Judge rules that South Thomaston can charge resident for legal work

Posted May 29, 2014, at 9:52 a.m.

SOUTH THOMASTON, Maine — A judge has ordered a South Thomaston woman to pay the legal cost incurred by the town for her request to lay a water line under the road.

Judge Susan Sparaco ruled May 20 that Elsie Brown must pay the town $490 for the research done by its lawyer for the street opening requested by Brown. She was also ordered to pay $77 to the town for the cost of bringing the small claims complaint to Rockland District Court.

Brown is the mother of former Fire Chief Wayne Brown, who is embroiled in his own controversy with the town over what happened to nearly $15,000 withdrawn from the bank accounts of the South Thomaston Firemen’s Association.

Spear said Thursday that the select board sent a registered letter to Wayne Brown on May 13 asking him to return the money. But the letter has not been picked up or signed for yet.

Wayne Brown represented his mother in both the request for the water line work and the refusal to pay the town’s legal costs for the road opening.

Elsie and Wayne Brown asked the select board on Aug. 21, 2013, to hold an emergency meeting to allow her to get a road opening permit on Westbrook Street because a well had run dry and she wanted to connect to another well on the opposite side of the road on land she also owned. The board met the next day and approved the request.

She signed a permit application in which she agreed to pay “all costs incurred by such permit, including all associated expenses to the town of South Thomaston.”

The town billed her on Oct. 17 for $1,500. On Oct. 30, the town received a letter from Wayne Brown with a check for $1,010 and a note saying that he did not feel that a resident should have to pay the town’s cost for doing research for a permit required by the town.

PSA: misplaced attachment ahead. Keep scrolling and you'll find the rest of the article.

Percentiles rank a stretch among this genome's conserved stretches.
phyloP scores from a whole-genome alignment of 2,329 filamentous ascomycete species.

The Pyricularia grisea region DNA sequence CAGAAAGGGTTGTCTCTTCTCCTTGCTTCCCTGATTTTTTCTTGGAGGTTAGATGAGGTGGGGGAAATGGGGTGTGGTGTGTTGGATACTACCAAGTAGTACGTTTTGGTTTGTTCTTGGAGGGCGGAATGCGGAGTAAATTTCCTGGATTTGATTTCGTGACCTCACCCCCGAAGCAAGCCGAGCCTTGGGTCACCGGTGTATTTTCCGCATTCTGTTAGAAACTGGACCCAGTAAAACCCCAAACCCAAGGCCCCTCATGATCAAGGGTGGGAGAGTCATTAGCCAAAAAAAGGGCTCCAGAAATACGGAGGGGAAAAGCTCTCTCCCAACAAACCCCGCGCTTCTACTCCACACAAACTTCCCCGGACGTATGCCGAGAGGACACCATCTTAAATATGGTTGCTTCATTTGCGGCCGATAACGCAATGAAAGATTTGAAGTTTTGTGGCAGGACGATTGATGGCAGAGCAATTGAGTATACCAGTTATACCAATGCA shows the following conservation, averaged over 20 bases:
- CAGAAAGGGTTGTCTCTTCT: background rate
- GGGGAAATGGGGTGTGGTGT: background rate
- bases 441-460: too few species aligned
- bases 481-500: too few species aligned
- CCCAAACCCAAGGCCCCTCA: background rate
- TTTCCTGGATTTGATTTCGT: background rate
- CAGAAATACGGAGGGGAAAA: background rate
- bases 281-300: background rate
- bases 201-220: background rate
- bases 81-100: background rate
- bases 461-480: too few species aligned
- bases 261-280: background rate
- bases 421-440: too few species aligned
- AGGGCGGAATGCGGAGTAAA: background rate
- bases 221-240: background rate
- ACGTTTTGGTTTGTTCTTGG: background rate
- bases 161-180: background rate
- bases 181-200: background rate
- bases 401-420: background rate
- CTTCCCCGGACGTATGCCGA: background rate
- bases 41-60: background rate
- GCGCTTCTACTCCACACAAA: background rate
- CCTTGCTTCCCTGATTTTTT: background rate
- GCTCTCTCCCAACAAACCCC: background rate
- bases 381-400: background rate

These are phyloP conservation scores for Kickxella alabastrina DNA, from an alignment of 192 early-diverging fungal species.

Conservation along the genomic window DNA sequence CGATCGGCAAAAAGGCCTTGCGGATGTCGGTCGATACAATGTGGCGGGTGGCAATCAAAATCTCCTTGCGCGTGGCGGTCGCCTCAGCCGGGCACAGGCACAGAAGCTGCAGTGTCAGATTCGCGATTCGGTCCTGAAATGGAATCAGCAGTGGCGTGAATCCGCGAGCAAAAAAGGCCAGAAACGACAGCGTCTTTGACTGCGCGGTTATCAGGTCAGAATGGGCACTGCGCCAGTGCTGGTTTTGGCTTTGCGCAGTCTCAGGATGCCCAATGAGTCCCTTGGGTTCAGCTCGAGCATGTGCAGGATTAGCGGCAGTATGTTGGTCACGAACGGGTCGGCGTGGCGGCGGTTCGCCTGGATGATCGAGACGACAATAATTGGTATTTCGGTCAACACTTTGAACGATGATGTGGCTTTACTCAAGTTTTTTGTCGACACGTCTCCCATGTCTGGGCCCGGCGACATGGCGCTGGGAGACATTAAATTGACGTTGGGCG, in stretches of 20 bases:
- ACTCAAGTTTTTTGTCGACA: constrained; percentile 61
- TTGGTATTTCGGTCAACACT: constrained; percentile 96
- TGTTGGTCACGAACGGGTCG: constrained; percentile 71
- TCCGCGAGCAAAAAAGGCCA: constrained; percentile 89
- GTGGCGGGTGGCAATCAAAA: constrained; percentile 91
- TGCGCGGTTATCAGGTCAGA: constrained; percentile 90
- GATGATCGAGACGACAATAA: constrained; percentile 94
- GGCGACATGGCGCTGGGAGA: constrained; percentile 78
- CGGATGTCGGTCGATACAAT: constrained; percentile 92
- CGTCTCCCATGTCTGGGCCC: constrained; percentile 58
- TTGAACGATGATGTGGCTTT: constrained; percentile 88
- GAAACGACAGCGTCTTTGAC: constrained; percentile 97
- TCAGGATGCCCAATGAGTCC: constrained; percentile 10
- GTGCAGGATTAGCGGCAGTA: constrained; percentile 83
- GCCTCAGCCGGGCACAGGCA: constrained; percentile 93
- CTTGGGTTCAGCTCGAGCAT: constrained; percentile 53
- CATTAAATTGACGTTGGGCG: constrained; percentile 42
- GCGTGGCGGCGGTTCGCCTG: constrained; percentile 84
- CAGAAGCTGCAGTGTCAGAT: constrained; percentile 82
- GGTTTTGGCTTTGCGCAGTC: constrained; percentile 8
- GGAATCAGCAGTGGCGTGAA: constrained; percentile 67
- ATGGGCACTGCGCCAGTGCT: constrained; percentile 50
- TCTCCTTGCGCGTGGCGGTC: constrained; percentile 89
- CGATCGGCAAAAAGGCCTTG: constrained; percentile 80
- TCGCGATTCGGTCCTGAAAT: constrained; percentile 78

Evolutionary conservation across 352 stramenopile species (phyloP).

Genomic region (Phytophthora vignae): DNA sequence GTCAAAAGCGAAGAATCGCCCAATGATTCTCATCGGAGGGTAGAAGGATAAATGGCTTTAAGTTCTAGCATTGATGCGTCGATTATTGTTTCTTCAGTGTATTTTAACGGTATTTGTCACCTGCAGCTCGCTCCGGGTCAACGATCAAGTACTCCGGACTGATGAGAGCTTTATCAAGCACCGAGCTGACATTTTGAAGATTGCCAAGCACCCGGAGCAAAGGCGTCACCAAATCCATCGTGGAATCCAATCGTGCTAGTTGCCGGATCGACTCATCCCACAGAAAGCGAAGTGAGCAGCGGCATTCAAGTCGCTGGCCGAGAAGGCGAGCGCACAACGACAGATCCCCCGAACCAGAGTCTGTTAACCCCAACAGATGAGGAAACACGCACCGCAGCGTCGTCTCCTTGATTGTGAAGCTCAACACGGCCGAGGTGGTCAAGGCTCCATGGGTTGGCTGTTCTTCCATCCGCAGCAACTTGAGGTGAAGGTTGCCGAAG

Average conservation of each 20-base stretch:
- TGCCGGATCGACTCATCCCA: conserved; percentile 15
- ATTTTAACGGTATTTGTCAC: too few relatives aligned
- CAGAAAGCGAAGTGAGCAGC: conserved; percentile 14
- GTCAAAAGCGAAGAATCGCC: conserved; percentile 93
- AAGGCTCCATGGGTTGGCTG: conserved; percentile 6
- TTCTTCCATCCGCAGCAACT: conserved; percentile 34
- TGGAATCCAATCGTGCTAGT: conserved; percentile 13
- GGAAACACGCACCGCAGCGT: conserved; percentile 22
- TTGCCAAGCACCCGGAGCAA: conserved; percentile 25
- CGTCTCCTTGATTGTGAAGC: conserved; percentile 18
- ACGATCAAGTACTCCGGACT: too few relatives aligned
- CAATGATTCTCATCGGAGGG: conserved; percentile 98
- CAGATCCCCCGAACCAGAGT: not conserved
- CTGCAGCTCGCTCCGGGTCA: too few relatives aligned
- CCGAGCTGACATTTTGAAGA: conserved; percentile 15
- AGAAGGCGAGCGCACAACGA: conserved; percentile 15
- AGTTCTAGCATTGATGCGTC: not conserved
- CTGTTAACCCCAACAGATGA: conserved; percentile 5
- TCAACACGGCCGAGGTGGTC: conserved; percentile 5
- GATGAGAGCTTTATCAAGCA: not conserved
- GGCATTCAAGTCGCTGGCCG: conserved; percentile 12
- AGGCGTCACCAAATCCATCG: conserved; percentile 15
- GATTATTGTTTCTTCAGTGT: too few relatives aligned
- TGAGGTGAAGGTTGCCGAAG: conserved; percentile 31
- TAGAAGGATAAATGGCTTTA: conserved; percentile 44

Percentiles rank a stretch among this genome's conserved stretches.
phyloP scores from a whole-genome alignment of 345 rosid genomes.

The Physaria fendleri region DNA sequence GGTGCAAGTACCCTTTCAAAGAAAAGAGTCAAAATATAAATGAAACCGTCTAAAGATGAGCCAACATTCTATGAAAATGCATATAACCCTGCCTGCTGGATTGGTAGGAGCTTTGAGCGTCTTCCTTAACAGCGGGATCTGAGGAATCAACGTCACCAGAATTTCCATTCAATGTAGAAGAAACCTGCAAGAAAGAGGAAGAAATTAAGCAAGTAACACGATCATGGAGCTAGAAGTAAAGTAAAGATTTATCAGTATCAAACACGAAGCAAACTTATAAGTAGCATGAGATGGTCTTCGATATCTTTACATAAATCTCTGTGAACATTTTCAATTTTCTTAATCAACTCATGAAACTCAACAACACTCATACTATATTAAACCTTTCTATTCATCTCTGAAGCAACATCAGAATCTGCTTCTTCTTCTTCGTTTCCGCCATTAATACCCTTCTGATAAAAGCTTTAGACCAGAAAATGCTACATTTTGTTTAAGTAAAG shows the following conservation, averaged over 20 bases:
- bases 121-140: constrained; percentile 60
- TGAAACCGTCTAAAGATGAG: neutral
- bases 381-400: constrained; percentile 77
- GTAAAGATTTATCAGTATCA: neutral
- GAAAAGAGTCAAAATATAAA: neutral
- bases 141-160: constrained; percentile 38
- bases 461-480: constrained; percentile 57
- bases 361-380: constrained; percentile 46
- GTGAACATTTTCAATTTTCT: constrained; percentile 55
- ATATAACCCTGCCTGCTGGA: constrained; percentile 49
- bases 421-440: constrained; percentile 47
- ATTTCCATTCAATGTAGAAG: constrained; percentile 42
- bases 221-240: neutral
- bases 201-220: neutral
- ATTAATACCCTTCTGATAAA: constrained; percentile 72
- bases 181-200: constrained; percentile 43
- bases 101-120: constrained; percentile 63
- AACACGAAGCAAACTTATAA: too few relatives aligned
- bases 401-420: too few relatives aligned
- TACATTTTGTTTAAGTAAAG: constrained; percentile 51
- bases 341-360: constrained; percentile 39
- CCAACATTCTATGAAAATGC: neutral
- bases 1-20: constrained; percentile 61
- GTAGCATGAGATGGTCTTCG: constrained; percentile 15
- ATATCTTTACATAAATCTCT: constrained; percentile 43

Letters were sent to Elsie Brown in November, December and February, asking for the remaining $490. In the final letter on Feb. 14, administrative assistant John Spear said the unpleasantness of a formal collection action could be avoided by paying the $490.

“As you are aware, the town took extraordinary steps to promptly respond to your emergency request last summer. For you to now ignore that effort, by failing to fully reimburse the taxpayers of the town for the costs they incurred to assist you, is quite disappointing,” Spear states in the letter.

The town filed the small claims complaint the following month when the payment was not made.

Elsie Brown’s attorney filed a motion this week asking Judge Sparaco to offer detailed reasons for her decision.

An email message was sent to Wayne Brown Thursday morning for comment but there was no immediate response.

Wayne Brown was a member of the firemen’s association until it disbanded and was the town’s fire chief until he resigned in 2006.

Shortly after resigning, Brown filed a federal civil rights lawsuit claiming he was harassed to the point that he was forced to resign. The town and Brown settled in May 2010, with the town paying him $95,000, of which $80,000 went to his legal costs.

 

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